Thursday, May 19, 2011

are you bear aware?

Yvette explains removing the safety
and other fine points of bear spray use.*

Last night over a dozen Divas showed up at the Elim Cafe to learn how to be safe in bear country. All of Anchorage is bear country, Yvette Gillies (who works for USGS), reminded us, so avoiding certain trails - such as those along salmon streams - is just part of being safe. Traveling in groups and making noise helps. Watching our speed on twisty trails or those with blind corners can prevent us from surprising a bear. Bears don't like to be surprised.

because who doesn't like a sick jump?*

If we do surprise a bear, we learned what to do. Rule number one is to stop and hold your ground; don't run. When with a group, get close together to look bigger in the hopes that the bear will run away. I mentioned that during one encounter years ago, I got off my bike and held it between me and the bear until the bear (actually a mom with a couple cubs) turned around. Tom Griffin (one of the presenters) confirmed that this was a good tactic. Tom manages McNeil River State Game Sanctuary, so he knows a thing or two about bears.

The best part of the presentation was when we had the opportunity to practice using bear spray (filled with inert ingredients, of course). Yvette showed us how to easily remove the safety from the can and how to aim low enough to get the spray to the bear's face. It's one thing to have bear spray with us, entirely another to feel confident using it. After a little practice, I think we all felt we could react pretty quickly if the need arose.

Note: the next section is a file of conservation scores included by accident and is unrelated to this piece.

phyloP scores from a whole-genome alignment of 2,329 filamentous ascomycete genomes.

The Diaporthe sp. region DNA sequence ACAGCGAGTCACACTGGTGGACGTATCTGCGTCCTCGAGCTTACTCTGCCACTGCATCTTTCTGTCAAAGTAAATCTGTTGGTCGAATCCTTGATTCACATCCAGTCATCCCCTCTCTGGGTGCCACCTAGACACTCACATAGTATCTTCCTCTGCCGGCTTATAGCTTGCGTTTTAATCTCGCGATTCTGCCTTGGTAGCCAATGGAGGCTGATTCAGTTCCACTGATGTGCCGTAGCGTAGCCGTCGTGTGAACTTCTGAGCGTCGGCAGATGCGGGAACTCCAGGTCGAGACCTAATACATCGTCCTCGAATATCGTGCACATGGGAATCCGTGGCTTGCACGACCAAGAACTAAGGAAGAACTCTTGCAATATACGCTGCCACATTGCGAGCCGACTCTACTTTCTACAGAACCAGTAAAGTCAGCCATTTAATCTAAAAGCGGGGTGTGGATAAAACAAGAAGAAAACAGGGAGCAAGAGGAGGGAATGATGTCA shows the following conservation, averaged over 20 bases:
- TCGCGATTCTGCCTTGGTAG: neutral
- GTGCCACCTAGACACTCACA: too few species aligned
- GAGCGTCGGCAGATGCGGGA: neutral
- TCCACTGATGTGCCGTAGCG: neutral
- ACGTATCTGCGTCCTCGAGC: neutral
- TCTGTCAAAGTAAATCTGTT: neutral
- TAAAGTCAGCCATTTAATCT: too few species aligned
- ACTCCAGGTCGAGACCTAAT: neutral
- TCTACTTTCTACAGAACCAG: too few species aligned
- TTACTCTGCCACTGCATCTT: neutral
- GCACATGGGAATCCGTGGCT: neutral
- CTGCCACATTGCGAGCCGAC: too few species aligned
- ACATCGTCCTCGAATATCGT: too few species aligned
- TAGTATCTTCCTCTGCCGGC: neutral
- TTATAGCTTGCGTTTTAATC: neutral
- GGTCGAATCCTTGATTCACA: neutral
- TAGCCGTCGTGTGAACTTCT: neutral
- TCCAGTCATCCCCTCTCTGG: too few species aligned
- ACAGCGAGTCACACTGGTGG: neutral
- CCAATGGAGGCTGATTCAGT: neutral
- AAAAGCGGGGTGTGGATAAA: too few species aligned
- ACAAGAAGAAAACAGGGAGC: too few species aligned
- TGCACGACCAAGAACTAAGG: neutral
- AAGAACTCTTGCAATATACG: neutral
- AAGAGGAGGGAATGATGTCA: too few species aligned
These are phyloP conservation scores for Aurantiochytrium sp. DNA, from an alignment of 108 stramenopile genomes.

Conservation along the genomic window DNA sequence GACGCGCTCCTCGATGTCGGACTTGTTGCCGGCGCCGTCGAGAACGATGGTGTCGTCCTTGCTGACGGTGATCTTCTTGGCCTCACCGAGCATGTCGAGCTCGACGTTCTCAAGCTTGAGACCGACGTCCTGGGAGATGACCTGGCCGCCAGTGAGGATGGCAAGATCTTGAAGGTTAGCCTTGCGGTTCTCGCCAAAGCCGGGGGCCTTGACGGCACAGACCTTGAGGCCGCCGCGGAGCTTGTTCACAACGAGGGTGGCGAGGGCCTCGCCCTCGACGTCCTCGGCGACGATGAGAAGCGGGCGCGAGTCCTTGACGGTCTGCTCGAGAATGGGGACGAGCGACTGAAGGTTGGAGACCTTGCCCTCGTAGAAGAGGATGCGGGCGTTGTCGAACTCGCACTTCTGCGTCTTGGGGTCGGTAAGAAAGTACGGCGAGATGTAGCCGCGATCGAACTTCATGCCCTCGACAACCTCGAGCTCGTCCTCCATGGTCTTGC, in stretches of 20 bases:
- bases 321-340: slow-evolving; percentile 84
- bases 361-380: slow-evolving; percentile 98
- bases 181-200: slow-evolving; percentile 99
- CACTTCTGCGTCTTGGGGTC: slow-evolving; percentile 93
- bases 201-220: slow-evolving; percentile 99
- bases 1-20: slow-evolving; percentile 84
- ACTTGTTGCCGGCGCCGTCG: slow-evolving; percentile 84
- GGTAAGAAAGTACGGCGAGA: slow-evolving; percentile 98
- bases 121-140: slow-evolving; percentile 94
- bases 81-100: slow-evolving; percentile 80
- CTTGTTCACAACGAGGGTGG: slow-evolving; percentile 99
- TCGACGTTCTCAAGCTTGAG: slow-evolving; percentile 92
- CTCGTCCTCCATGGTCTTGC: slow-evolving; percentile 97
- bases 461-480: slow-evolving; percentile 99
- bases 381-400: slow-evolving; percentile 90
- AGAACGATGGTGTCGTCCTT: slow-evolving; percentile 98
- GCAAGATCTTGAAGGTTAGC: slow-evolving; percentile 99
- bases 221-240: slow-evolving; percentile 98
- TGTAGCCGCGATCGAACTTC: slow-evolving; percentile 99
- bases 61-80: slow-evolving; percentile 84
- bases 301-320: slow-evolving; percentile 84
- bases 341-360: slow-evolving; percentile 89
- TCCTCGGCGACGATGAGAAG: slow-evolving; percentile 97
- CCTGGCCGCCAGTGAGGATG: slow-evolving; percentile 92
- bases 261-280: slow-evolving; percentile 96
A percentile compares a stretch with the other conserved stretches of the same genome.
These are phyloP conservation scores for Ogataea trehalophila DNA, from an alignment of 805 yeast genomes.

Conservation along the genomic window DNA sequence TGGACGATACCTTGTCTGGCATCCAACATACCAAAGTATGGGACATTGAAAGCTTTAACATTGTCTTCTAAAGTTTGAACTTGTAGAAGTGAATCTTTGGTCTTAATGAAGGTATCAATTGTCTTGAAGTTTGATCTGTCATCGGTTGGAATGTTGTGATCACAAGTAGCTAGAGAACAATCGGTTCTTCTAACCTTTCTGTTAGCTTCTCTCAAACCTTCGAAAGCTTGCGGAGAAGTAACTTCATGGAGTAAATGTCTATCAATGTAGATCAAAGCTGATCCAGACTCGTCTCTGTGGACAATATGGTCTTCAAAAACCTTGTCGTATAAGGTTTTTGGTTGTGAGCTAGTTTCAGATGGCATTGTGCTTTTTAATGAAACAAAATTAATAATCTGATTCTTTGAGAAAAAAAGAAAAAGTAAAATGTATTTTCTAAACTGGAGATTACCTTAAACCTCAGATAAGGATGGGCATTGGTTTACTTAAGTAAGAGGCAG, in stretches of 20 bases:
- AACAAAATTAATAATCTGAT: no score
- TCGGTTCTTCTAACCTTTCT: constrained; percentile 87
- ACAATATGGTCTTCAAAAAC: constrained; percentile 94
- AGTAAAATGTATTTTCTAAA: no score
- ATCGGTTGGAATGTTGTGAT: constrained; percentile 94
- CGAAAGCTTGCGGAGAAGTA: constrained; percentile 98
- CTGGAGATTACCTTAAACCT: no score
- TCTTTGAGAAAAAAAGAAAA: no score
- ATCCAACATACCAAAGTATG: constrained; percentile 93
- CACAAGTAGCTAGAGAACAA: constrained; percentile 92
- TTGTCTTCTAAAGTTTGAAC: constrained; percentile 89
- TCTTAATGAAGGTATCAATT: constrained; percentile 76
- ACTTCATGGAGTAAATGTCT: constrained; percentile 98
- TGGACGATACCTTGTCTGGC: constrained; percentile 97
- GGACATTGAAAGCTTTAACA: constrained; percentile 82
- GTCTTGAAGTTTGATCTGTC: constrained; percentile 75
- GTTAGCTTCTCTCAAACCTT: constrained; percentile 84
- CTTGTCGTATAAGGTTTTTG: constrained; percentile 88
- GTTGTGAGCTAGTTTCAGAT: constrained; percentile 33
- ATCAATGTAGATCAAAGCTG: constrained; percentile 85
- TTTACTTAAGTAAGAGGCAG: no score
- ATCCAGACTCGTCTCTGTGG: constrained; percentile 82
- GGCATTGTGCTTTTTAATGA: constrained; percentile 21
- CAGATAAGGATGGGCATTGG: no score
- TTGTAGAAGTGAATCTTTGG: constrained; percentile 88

Karen takes aim, fires.*

An interesting side note about using bear spray: Tom pointed out that taking a confident stance when using the spray on a charging bear may contribute to the bear stopping its charge. I don't know how confidently I'd be standing if I was about to pee in my bike shorts, but his observation makes sense, nonetheless.

If you weren't able to attend last night, watch the paper for announcements listing other clinics. There's definitely information we can all use about staying safe in Anchorage and points beyond.

If you can't make a clinic, you might want to view the video. The title of the video we viewed is: Staying Safe in Bear Country - A Behavioral-Based Approach to Reducing Risk. There are 2 versions - one is 48 minutes and the other is 20 minutes (we viewed the short version). According to Yvette, you can purchase them at REI, Alaska Geographic or the USGS Map Store for $ 20.00. It's also available for free at the public library.

You can get more information on bear (and moose) behavior from the state website. Be safe out there. Now let's start mountain biking!

*Photos by Jean Moran.

1 comment:

Phil B said...

Sounds like it was a great and informative course. I find that - even though I shouldn't - I often ride alone and when I am in bear country I am sure the bears would all think I am nuts for the amount of laughing, yelling, hootin', and hollerin' I do. Let the expressions of pure joy at being alive and on such beautiful trails find voice, right? Haven't seen a bear yet. Keeping my fingers crossed that it stays that way.